New research from CAGE/UiT in Nature Communications show that the immense ice sheet that covered Europe during the last ice age excavated the bedrock equivalent of more than 500 Mt Everests. This extreme glacial erosion profoundly sculpted the landscape we live, work and play in, with incredible impacts on the mountains, lakes, rivers, coasts, soils, mineral and carbon deposits. It even realized many of the geohazards latent across Scandinavia and Europe today.
Text: Mariana Esteves
During the last ice age, the Eurasian Ice Sheet was immense – the third largest on Earth spanning over 5,500 km from temperate conditions in southern Britain to the frigid polar regions of Svalbard and Siberia. Until now, the influence of this ice on Europe’s landscape has not been fully realized, but a new study led by Dr Henry Patton and published in Nature Communications, brings a brand-new perspective on the erosive impact of this great ice sheet that covered Northwest Europe and parts of Asia during the last glacial.
“This study applies a transient model constrained by real-world observations to reconstruct the evolving erosional signature of the Eurasian Ice Sheet through the last 100,000 year-long ice age, revealing how it profoundly sculpted but also protected the landscape visible today.” Says Dr Henry Patton, who conducted this research at CAGE/UiT.
The erosional footprint of the Eurasian Ice Sheet
Using multiple strands of geophysical evidence to train a new model of the Eurasian Ice Sheet, Dr Patton and co-authors reveal the extreme and complex nature of glacial erosion over the last 100,000 years, providing an invaluable long-term perspective. The efficiency and interplay of environmental and internal controls governing the patterns of erosion are identified: the key roles of climate, geology and topography, but also the critical importance of the ice sheet’s thermal and mechanical regime itself.
The Eurasian Ice Sheet was almost 3,000 m thick in places and thus had a pronounced impact on the landscape through its erosional footprint. Yet, results from this study show that while there has been focused extreme erosion in some areas like the glacial fjords of Western Norway and in the Barents Sea, there were also large swathes of the landscape – like the high elevation plateaus of Sweden and Norway – that the ice hardly affected at all.
Erosion rates impacted by the climate
Much like in Greenland and Antarctica today, the study finds a close link between climate and ice sheet erosion. It shows that a series of rapid ice sheet fluctuations where rates of erosion increased by almost 1 cm per year occurred on incredibly short, decadal, timescales. These brief “bursts of intense erosion” occurred during periods of abrupt warming, such as around 15,000 years ago at the end of the last ice age – when rising temperatures destabilised remaining ice cover over Eurasia.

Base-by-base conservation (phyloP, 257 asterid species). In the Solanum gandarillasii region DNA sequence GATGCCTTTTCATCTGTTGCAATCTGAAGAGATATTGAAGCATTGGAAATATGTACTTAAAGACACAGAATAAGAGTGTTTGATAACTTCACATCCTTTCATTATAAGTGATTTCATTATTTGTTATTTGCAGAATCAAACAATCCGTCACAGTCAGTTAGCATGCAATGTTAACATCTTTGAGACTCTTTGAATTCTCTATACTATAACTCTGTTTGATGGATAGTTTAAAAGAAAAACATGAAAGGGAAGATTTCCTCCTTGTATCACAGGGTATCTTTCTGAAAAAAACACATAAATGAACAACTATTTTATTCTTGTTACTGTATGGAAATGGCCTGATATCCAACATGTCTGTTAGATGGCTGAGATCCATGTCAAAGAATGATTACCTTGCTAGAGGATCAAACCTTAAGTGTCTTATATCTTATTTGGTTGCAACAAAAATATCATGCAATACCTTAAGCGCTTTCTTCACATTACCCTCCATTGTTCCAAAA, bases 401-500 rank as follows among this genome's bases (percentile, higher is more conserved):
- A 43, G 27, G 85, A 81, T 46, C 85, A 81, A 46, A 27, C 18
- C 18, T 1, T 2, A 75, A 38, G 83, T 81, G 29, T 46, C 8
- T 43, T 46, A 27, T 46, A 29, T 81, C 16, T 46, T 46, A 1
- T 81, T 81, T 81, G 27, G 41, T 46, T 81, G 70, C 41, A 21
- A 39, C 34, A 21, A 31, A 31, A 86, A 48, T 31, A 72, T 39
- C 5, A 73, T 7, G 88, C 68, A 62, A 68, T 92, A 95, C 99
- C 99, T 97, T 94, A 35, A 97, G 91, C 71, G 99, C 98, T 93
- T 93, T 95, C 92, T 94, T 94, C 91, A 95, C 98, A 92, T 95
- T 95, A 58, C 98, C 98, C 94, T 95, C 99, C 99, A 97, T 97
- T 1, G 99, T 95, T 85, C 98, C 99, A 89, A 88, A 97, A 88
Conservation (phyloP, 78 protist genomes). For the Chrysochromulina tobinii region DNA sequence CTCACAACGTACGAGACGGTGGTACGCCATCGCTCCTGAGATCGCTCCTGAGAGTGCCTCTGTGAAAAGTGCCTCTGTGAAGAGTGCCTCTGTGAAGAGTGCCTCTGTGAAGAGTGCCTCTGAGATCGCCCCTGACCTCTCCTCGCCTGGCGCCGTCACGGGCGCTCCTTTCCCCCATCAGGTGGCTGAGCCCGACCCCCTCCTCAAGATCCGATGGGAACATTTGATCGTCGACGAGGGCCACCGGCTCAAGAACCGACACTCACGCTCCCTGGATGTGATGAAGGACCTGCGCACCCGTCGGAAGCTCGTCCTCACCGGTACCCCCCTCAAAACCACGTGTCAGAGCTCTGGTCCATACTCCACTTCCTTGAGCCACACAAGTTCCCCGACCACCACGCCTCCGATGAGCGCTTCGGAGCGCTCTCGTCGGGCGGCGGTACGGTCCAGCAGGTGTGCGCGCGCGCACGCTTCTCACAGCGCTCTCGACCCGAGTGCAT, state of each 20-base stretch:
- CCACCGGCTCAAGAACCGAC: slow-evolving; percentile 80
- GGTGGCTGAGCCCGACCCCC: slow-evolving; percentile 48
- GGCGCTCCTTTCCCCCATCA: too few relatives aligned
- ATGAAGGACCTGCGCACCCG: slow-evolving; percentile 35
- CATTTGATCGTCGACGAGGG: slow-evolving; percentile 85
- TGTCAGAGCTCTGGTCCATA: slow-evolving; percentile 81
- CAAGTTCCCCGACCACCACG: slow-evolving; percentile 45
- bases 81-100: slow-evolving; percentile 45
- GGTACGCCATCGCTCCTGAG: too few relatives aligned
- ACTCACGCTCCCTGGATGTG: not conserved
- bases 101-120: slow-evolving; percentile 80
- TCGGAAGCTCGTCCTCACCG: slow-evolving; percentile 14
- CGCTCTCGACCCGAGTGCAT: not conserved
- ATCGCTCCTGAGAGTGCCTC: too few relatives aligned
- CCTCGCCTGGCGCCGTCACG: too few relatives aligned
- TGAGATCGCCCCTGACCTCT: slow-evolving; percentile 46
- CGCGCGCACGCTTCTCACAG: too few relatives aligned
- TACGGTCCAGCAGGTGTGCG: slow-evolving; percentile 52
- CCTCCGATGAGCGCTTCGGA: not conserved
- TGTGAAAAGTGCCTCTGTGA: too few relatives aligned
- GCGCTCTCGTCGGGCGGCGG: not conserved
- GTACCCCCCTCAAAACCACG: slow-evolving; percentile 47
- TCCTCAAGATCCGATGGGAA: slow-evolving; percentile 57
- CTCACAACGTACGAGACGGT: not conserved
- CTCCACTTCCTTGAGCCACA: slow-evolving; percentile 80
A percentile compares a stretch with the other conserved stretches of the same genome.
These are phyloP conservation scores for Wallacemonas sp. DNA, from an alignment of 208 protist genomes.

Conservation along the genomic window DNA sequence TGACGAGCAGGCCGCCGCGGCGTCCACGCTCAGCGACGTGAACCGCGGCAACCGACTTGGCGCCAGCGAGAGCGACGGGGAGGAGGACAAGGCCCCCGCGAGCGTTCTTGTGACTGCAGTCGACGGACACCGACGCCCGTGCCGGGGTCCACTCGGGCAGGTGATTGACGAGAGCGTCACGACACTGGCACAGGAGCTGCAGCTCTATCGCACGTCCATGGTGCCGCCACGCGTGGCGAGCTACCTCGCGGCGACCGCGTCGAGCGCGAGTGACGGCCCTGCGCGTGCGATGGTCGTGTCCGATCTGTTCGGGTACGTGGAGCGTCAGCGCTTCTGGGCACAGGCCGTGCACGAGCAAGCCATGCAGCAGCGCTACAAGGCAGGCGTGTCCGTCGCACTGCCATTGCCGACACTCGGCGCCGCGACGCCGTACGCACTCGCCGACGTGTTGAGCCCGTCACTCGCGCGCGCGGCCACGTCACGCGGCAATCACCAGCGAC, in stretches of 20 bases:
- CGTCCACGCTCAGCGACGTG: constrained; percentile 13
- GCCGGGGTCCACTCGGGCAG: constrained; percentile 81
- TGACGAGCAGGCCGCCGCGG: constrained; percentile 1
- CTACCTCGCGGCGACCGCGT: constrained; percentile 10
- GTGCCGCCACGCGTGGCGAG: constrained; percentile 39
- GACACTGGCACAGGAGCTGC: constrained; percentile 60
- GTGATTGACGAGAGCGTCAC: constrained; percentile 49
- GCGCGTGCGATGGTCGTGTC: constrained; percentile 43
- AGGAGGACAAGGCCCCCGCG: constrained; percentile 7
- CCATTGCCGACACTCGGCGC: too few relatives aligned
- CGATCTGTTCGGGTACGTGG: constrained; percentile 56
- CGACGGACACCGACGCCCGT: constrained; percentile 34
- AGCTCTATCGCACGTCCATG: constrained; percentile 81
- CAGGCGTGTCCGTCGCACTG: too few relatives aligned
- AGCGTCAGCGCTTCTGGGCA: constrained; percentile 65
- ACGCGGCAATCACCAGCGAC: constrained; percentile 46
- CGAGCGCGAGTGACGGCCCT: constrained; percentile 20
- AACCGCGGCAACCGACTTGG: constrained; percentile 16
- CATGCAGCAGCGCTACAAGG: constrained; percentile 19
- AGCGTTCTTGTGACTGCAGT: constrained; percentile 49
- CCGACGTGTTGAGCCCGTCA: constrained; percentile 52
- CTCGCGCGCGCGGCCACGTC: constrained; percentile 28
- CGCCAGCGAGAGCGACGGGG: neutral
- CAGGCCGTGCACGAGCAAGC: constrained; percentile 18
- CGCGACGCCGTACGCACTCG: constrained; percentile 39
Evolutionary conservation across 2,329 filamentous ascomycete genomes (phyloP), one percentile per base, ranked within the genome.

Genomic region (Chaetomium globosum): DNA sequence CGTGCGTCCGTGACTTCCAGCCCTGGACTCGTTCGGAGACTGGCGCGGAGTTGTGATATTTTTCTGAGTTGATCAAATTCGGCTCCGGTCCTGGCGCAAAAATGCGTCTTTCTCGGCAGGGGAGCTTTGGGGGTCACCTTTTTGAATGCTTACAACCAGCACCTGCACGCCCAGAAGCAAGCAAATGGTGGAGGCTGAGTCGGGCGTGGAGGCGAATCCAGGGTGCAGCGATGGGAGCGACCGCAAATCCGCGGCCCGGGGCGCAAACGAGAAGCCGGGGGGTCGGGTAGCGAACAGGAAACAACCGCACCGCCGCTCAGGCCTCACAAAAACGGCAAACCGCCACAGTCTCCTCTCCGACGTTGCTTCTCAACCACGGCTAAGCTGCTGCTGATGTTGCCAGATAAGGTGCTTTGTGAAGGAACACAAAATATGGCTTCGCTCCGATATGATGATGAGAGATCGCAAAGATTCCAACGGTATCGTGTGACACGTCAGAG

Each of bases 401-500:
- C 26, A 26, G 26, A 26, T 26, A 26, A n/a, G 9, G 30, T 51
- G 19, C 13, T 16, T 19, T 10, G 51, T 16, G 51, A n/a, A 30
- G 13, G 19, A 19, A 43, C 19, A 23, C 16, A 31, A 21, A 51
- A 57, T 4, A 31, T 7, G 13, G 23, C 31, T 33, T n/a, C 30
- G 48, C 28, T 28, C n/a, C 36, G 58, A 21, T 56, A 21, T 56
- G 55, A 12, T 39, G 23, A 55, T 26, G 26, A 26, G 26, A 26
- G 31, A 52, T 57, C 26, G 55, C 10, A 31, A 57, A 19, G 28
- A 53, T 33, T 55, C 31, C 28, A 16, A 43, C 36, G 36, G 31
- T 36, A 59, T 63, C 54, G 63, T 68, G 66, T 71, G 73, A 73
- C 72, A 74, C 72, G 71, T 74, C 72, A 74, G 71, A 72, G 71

The rapidly melting ice during these phases vastly increased the meltwater reaching the bed of the ice sheet, forming vast networks of subglacial rivers and promoting faster ice flow that worked to excavate the bedrock and sediments. These meltwater rivers also transported these eroded sediments from beneath the ice sheet and into the adjoining oceans and fjords, creating an ideal environment for algal blooms to flourish and becoming a major marine carbon sink.
“At its peak melting, the Eurasian ice sheet was discharging sediment volumes equivalent to that found in all rivers globally today. These new modelling results really illustrate not only how ice sheets can respond rapidly to environmental changes over decadal to centennial timescales, but also the huge knock-on effects for many other Earth systems beyond the ice sheet margins.” Says Patton.
The study and results are also relevant to what is going on in Greenland today. Professor Alun Hubbard, co-author of the study says:
“Over the last two decades, Greenland has been losing its vast terrestrial ice reservoir – sufficient to raise global sea-levels by over 7 metres – even faster than the great ice sheets retreated at the end of the last ice age. Greenland’s current deglaciation and locked in commitment to sea-level is the single largest threat to the billion people who live in vulnerable, low-lying regions of the planet. We must act now to curtail carbon emissions and rising temperatures.”
But every cloud has a silver-lining. The quantities of sediments and nutrients washed out by Greenland’s meltwater in plumes, is also sustaining incredible levels of marine-productivity – a boon for the local fishing industry, who are now experiencing record export levels to international markets.
Areas with increased erosion pose a geohazard problem
The impressive glacial imprint in the landscape, for example along Norwegians coasts, has been sculpted over many ice-age cycles, with deep fjords and submarine troughs carved by repeated ice sheet advances. However, a legacy of this intense erosion and deep freezing of mountain landscapes are the inherently over steepened and unstable slopes left behind after deglaciation. Failure of these mountain slopes poses a significant geohazard to many communities across formerly glaciated landscapes around the globe, particularly now as temperatures rise and the permafrost and ice binding these cliffs together thaws.
“By untangling the erosional signature of these past ice sheets we are moving a step closer in being able to understand the long-term processes that affect the landscapes around us today. One important aspect is on the stability of these eroded mountain slopes, which for many around the world still pose a real threat even thousands of years after the last glaciers melted away.” Says Patton.